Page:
In August I paid my affiliates $139.70. And the bulk of that money actually went to about 2-3 affiliates who all make quite a few sales each month.
When I mentioned this on Twitter, someone replied that they were getting a bunch of clicks but no purchases! Darn!
So I thought I’d speak with one of my top affiliates to figure out what she’s doing to turn her clicks into sales.
I’d like to introduce Kimberly from Caffeinated Book Reviewer.
Tell us where you place your ads—in posts? In a sidebar?
Hi Ashley, I have an ad in my sidebar but I also place an ad on my weekly meme The Sunday Post. On my Tips and Tricks Archive page I placed an Ad, I also added the Novelist to my Virtual Assistant page, and placed a text link ad on my Challenge page explaining that I use this plugin for it.
Do you post linked images that look like ads or just plain text links?
I have used both. For example when I add a new product from your collection, I have placed a line ad on my Sunday Post. For example: Ashley @ Nose Graze has a new Flame Rating allowing you to rate heat levels and I absolutely love it. I will use a text link.
Which approach would you say you take: put up an ad and forget about it, or regularly and actively mention the products in blog posts?
I do a little of both. I put up ads and forget about them, but I also tell people that I am an affiliate. For example, a blogger asks me about something on my blog that involves UBB. I tell them why UBB is wonderful, then let them know I am an affiliate and would appreciated if they used a link on my blog if they decide to buy.
Have you ever done a post 100% about Nose Graze products, like a review? Did that generate many clicks/sales?
Not 100%, and the ones I did that mentioned plugins, services etc were done pre-affiliate.
Do you regularly mention new products in your posts (like new UBB add-ons)?
Yes, If I buy it and love it, then I mention on the Sunday Post. If you have a sale I mention it.
Do you think your audience has anything to do with your success as an affiliate?
I think my traffic effects my success. I also think my relationship to my followers has an impact. Also, never assume folks know about affiliate links. Tell them!
Would you say you have a large audience? Do you think how many page views a blogger gets will affect their number of affiliate sales?
Yes, my blog has a lot of engagement and reach. I have successfully sold ads in my sidebar and have repeat business from satisfied authors/publishers.
Have you ever posted your affiliate links on social media?
When you have a sale, yes I did it for the Bundle. I placed it on Facebook and Twitter.
Thank you so much for all your insight, Kimberly!
Let’s break down Kimberly’s success.
I think a large part of Kimberly’s success as an affiliate is how much she’s embedded the affiliate links into her blog. She doesn’t just have one single sidebar ad. Whenever she has a page that’s relevant to the product, she says, “This product helped me accomplish this.” Or, “If you’re looking for something like this, here’s what I’d recommend.”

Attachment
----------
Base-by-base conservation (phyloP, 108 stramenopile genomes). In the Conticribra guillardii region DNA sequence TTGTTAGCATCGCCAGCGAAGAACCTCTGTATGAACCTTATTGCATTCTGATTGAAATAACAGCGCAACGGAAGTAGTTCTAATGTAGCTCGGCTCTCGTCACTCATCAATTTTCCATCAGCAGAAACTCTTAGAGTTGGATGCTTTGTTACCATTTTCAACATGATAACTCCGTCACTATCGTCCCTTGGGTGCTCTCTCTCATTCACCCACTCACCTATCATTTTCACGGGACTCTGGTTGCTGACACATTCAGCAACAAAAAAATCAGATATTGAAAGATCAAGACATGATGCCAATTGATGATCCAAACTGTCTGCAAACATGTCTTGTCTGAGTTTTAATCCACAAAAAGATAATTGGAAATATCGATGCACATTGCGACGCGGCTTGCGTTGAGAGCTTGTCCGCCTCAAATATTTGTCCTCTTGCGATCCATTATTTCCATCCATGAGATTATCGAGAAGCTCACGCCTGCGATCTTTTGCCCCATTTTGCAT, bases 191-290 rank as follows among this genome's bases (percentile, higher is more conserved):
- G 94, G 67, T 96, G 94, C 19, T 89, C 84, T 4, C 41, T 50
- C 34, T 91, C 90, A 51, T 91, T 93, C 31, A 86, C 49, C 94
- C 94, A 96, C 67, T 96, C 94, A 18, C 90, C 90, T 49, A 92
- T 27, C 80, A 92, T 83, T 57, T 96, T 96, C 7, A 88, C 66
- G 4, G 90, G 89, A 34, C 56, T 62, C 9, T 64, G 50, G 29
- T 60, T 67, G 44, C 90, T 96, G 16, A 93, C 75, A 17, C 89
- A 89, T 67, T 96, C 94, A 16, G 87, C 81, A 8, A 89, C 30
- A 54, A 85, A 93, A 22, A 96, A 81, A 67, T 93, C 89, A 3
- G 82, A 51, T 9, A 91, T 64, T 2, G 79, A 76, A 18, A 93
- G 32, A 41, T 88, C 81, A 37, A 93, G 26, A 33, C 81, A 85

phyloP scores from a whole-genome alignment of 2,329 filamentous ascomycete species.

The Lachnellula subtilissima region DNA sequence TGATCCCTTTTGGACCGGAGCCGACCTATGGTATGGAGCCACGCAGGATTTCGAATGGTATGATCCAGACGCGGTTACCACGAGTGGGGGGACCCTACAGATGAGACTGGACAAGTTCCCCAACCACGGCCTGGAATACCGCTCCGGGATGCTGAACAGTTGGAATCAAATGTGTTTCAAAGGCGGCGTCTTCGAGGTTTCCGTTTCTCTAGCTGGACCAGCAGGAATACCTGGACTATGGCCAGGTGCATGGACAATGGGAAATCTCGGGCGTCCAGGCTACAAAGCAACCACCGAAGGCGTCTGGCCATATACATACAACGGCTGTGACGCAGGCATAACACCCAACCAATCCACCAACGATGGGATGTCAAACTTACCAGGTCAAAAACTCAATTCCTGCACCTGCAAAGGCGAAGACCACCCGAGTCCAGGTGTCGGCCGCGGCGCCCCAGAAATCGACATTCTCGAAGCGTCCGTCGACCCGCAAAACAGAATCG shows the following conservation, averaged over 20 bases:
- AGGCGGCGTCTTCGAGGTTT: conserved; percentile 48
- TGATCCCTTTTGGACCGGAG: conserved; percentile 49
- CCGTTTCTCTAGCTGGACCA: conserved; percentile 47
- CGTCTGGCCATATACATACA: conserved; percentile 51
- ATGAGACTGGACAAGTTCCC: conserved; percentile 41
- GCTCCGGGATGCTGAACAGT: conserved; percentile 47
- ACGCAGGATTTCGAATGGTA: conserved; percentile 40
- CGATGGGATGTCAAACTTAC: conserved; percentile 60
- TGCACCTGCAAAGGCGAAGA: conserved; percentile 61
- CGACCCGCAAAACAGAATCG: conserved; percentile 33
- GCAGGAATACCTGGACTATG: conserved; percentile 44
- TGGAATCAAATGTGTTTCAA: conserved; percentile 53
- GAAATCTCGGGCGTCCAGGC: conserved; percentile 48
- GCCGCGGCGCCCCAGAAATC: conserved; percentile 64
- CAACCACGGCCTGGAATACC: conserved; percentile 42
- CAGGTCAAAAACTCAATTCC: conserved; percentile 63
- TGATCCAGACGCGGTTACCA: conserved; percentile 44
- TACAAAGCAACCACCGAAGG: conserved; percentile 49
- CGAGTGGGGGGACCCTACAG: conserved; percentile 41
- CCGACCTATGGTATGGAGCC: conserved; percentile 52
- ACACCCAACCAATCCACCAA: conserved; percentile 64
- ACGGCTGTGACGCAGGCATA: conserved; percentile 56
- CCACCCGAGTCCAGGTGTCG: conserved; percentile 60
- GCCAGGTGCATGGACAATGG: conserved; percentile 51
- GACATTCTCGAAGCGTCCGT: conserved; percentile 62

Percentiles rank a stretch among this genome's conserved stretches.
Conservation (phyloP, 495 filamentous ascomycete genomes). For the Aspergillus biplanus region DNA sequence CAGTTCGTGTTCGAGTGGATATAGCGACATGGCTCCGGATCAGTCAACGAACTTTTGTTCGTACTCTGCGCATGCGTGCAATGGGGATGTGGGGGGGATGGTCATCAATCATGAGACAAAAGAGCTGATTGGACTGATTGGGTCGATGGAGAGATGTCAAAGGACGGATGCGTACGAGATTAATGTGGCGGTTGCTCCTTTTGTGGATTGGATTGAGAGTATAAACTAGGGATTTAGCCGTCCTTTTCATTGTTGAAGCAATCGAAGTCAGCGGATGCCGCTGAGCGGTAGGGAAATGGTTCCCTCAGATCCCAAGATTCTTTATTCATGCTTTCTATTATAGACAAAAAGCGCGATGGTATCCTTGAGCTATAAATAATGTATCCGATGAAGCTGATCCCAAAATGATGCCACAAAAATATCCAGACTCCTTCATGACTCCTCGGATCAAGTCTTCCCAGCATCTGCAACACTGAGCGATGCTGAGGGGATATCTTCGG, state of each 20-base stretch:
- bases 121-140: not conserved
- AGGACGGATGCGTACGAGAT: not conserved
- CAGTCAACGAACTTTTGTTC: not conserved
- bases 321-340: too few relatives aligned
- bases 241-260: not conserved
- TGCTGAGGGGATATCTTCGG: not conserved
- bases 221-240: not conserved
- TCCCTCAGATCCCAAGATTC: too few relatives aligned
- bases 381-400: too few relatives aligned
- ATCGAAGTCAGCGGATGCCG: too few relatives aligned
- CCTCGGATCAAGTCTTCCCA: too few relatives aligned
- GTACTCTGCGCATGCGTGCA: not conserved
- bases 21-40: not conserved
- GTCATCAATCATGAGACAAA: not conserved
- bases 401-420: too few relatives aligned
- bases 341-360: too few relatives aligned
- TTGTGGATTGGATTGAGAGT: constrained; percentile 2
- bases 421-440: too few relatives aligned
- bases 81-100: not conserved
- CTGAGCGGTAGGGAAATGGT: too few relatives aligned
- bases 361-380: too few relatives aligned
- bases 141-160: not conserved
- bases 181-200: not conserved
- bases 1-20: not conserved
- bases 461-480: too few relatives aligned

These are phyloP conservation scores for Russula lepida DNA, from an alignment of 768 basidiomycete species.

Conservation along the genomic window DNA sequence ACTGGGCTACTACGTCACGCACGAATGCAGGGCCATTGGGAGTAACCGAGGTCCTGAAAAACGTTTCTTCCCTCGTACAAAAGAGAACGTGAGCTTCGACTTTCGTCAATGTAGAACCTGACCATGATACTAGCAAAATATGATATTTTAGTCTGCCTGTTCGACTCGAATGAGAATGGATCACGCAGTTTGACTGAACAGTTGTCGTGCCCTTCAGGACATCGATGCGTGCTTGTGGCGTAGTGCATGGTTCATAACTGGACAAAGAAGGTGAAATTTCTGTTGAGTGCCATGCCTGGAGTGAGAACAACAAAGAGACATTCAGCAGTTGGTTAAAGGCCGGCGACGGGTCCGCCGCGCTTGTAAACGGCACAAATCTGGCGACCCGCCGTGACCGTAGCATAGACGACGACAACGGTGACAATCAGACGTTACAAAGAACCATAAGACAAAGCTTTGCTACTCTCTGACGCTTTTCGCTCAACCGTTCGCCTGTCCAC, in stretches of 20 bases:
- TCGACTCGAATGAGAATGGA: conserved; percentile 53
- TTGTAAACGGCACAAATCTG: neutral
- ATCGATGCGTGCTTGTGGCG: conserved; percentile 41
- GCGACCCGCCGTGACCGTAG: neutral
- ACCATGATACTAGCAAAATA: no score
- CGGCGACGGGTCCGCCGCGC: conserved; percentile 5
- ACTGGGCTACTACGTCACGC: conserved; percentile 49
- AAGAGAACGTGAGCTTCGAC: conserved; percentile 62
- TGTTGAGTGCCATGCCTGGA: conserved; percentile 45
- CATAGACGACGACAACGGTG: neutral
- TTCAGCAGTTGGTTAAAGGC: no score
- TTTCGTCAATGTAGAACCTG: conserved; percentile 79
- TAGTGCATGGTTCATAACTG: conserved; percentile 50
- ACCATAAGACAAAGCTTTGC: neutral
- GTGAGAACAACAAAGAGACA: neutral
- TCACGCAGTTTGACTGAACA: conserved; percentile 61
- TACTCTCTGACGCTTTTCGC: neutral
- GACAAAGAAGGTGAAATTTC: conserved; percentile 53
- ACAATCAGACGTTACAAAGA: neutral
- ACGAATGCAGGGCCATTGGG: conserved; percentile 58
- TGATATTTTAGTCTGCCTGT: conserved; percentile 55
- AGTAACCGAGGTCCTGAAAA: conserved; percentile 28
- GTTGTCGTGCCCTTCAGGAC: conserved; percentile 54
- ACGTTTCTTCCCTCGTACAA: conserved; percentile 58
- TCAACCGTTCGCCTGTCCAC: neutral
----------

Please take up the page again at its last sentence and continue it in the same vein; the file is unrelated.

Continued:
Her challenge page is a perfect example for this at work. She lists out all the reading challenges she participates in and then says:
She also keeps track of all my new plugin releases and mentions each one as part of her relevant Sunday Post publication. Here’s an example of that post at work. Scroll down to the “Around the Blogosphere” section at work to see where she mentions UBB.
The point is, she’s actively adding links where they’re relevant.
The more effort you put in, the more successful you’ll be.
If you just put up one ad and forget about it, you might get some clicks and sales, but not many.
If you put a lot of effort into being relevant and providing value, you’ll get a lot more sales. That’s something I’ve seen become true when I’ve done my own affiliate marketing.
Valuable, relevant content is key!
I’ve made well over $1,000 in sales from my own affiliate links. But each time I post an affiliate link (which isn’t that often) I put a lot of effort into giving my readers something VALUABLE. I’m not just saying, “Go click here and buy something.” I give them something real, concrete, and useful.
For example, my first real affiliate link was in my tutorial on migrating from Blogger to WordPress. It took me HOURS to put this post together. I put a lot of effort into it and people get something incredibly valuable in the end: a clear, step-by-step tutorial.
That post has one affiliate link for a hosting site and that one link has made me over $1,000.
I bet I would have made a lot less money if I just put up an irrelevant banner ad.
But that link is successful because:
- It is relevant to the people reading that particular post.
- The post itself is incredibly valuable and solves a problem (“how do I move to WordPress”).
Another affiliate link I put up was in my tutorial on how to design your own logo. That link has brought in like $350 in affiliate income (some of that has yet to be paid out).
Why was it successful?
Because I didn’t just say, “Go buy this! It’s such a great deal.” I told people to go buy it and then gave them a tutorial on how they could use it to create an important piece of their site. That tutorial took me a long time to put together, but the effort is what made the post valuable. It’s what made people want to purchase the product.